What is Foreign Direct Investment?
A Foreign direct investment (FDI) is an investment made by a firm, business, corporation or individual from one country into the business interest of a company located in another country.
Finance resource, Investopedia states: “Generally, FDI takes place when an investor establishes foreign business operations or acquires foreign business assets in a foreign company. However, FDIs are distinguished from portfolio investments in which an investor merely purchases equities of foreign-based companies.”
A study into FDI by the United Nations found that “Besides bringing capital, it facilitates the transfer of technology, organizational and managerial practices and skills as well as access to international markets.”
But is FDI for you and your business? Here is an outline of the Advantages and disadvantages to help you decide:
Investors can reap a whole host of benefits from foreign diversity in their investment portfolios. Investors have been found to potentially achieve higher return per unit of risk, as FDI diversifies their holdings outside of a specific industry, country or political standing.
Multi-National Corporations (MNCs) and Parent enterprises can provide FDI to receive additional expertise, technology and products.
“As a factor in attracting FDI, incentives are secondary to more fundamental determinants, such as market size, access to raw materials and availability of skilled labor” a study by the United Nations revealed, the report looked into the effect of tax incentives on FDI. As the foreign investor, a business/firm can receive tax incentives that will be highly useful in their selected field of business.
Increase in Capital
Another big advantage of foreign direct investment is the increase of the target country’s income. Capital inflows help create more jobs, higher wages and higher output; in return the national income normally increases. As a result, national economic growth is stimulated and this can cause a ripple effect.
Long-term capital inflows are more sustainable than short-term portfolio inflows, they reduce the volatile nature of “hot money” e.g Short-term lenders.
FDI can help finance a current account deficit. During economic recession, banks can easily withdraw portfolio investment, but capital investment is less prone to sudden withdrawals, providing greater financial security.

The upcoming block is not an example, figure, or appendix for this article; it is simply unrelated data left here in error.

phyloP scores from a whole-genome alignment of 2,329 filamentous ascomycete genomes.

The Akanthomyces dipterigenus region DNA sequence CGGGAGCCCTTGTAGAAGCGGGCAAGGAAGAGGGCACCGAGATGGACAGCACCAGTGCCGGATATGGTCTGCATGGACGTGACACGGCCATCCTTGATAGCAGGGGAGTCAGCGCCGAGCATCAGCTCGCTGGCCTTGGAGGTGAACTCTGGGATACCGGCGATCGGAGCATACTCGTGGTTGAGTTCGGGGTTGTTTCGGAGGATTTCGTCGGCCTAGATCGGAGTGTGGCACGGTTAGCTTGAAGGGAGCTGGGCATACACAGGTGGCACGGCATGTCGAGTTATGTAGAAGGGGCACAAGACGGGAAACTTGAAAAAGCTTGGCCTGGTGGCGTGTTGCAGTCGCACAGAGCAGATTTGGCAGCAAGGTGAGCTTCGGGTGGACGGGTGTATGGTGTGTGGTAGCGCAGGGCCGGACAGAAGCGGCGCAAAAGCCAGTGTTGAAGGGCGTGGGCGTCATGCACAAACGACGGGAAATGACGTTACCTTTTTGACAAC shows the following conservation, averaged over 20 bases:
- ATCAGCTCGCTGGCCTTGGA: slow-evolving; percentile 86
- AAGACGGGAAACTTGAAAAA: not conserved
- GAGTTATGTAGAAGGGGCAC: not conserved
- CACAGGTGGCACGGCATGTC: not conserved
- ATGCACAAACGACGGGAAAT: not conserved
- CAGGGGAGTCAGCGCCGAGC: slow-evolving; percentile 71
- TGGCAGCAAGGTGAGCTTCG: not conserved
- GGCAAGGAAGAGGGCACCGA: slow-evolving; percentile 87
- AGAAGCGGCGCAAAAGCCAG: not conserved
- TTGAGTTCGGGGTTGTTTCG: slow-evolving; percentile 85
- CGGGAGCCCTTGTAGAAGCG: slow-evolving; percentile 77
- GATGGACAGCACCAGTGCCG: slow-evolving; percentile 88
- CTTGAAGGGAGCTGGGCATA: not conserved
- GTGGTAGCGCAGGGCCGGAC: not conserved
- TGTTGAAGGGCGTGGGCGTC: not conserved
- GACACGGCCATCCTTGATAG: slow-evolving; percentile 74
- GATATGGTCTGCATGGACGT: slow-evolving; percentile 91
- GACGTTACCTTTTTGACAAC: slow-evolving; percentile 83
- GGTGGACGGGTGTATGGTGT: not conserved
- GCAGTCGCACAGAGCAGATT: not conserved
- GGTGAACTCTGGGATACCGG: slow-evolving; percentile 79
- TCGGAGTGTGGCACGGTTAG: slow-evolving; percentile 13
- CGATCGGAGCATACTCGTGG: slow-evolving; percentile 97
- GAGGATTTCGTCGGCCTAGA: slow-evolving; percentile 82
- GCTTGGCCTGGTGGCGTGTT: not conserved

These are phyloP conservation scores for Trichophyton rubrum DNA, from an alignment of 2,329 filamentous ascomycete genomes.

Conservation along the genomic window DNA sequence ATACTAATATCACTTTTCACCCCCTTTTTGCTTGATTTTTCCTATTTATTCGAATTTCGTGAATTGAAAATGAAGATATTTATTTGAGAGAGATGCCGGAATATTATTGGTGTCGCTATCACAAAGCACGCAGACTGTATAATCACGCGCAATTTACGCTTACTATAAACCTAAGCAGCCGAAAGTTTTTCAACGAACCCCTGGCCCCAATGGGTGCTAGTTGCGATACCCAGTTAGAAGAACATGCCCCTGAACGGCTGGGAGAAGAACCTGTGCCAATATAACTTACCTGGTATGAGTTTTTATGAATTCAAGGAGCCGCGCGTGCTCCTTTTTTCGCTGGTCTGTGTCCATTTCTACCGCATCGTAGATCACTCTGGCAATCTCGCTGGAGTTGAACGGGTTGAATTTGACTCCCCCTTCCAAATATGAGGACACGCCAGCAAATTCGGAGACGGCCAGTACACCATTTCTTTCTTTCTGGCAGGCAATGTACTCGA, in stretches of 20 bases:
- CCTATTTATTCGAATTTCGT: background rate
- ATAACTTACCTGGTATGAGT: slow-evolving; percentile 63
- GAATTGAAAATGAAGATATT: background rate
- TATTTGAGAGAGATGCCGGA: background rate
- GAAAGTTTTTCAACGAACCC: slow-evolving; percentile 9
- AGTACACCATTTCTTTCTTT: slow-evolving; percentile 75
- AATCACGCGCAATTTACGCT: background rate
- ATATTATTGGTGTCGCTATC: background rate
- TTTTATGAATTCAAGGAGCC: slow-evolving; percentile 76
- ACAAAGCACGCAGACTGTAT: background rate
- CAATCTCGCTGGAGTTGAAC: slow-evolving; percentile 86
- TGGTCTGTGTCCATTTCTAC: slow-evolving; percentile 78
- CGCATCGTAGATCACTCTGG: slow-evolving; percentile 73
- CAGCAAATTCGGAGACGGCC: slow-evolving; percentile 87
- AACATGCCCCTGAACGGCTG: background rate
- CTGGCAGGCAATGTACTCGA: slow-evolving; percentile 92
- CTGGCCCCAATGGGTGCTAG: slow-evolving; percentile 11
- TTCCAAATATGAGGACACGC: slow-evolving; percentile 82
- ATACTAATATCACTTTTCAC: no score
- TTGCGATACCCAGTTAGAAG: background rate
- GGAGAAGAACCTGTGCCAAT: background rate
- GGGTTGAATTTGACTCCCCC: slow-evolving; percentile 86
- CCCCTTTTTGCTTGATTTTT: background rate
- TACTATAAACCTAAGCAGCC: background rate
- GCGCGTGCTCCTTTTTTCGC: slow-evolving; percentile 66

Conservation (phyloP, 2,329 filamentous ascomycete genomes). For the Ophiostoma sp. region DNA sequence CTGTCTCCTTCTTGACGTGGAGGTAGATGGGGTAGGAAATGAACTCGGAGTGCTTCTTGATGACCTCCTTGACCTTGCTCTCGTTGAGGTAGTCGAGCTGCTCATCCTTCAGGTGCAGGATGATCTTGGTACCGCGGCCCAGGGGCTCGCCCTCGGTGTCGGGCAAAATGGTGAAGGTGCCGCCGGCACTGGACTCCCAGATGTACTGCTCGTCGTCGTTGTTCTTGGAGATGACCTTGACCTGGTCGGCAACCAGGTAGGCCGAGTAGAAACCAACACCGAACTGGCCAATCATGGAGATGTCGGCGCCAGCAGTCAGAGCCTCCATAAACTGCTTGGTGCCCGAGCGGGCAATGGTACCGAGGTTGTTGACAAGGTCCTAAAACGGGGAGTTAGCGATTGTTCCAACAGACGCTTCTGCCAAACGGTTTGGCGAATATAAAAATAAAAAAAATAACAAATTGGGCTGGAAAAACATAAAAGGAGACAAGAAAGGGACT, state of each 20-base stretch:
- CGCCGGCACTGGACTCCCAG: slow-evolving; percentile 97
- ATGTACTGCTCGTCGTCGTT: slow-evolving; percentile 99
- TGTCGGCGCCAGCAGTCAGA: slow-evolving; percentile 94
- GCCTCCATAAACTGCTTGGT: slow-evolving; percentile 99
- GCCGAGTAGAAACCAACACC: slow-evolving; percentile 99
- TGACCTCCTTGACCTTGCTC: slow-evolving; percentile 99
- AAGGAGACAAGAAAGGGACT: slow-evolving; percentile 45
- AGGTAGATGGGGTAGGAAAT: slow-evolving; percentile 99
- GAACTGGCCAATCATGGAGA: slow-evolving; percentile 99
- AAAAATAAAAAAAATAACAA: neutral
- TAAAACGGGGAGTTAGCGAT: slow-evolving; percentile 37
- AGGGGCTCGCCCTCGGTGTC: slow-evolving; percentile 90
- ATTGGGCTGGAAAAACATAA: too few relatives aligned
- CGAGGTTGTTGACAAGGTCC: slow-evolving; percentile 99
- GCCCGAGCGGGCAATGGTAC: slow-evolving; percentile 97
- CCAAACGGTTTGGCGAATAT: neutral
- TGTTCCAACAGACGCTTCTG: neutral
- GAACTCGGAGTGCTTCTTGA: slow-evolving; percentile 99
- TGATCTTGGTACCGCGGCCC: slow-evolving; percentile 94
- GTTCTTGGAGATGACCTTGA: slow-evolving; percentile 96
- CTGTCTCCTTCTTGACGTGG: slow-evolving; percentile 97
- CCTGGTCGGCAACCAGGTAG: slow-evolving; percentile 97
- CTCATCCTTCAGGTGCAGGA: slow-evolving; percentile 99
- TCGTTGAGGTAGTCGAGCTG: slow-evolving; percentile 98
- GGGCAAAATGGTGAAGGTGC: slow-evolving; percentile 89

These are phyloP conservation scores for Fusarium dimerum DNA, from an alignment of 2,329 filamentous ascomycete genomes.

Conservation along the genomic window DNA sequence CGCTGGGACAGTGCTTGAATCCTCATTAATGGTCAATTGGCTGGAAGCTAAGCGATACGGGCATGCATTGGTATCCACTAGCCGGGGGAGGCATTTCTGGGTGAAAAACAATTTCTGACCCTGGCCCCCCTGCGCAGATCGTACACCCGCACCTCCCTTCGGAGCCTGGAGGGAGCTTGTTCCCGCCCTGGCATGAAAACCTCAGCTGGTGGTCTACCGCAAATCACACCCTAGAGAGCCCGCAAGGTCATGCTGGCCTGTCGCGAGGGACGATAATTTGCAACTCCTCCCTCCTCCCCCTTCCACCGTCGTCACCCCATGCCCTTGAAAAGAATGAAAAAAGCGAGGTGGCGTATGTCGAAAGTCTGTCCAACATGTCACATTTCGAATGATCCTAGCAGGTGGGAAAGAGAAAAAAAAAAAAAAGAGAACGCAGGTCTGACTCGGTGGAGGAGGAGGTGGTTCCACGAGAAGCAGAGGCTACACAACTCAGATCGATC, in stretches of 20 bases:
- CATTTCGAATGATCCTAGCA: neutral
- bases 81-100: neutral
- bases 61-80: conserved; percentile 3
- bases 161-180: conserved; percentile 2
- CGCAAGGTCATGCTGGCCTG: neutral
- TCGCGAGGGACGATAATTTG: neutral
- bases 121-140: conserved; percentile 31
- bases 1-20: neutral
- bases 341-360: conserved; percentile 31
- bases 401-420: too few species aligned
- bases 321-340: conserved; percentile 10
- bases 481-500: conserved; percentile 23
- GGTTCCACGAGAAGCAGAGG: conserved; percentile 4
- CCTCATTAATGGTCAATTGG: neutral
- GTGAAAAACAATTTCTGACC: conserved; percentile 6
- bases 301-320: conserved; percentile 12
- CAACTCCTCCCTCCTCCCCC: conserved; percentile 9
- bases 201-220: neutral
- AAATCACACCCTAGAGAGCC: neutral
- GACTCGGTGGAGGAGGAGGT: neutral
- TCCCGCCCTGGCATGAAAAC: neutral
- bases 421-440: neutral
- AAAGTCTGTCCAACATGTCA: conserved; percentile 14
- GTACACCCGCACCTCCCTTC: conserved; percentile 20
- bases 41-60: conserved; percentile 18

Increased foreign aid
Recipient countries can benefit from improved knowledge and expertise of foreign multinational company, as found with FDI. Financial investment from abroad could lead to higher wages and improved working conditions, and opportunities where various countries are given access to new technologies and skills.
The Harvard business review says “Forward-thinking managers not only will be concerned with success in new markets, but, like good chess players, also will be thinking two or three moves ahead.”
There is an opportunity for powerful MNCs to use their financial power to influence local politics and gain lenient laws and regulations. Especially in regards to Environmental and Social Governance (ESG) within foreign countries.
FDI has also proven to be a convenient way to bypass local environmental laws. Less Economically Developing Countries (LEDC) may be tempted to compete on reducing environmental regulation to attract MNCs.
Entry of large giants into delicate domestic markets can mean bad news for smaller business that risk displacement and insolvency.
Foreign Direct Investment does not always guarantee benefits for the recipient countries. As it enables foreign MNCs to obtain from ownership of raw materials and goods, with little evidence of capital being redistributed throughout the domestic economy.
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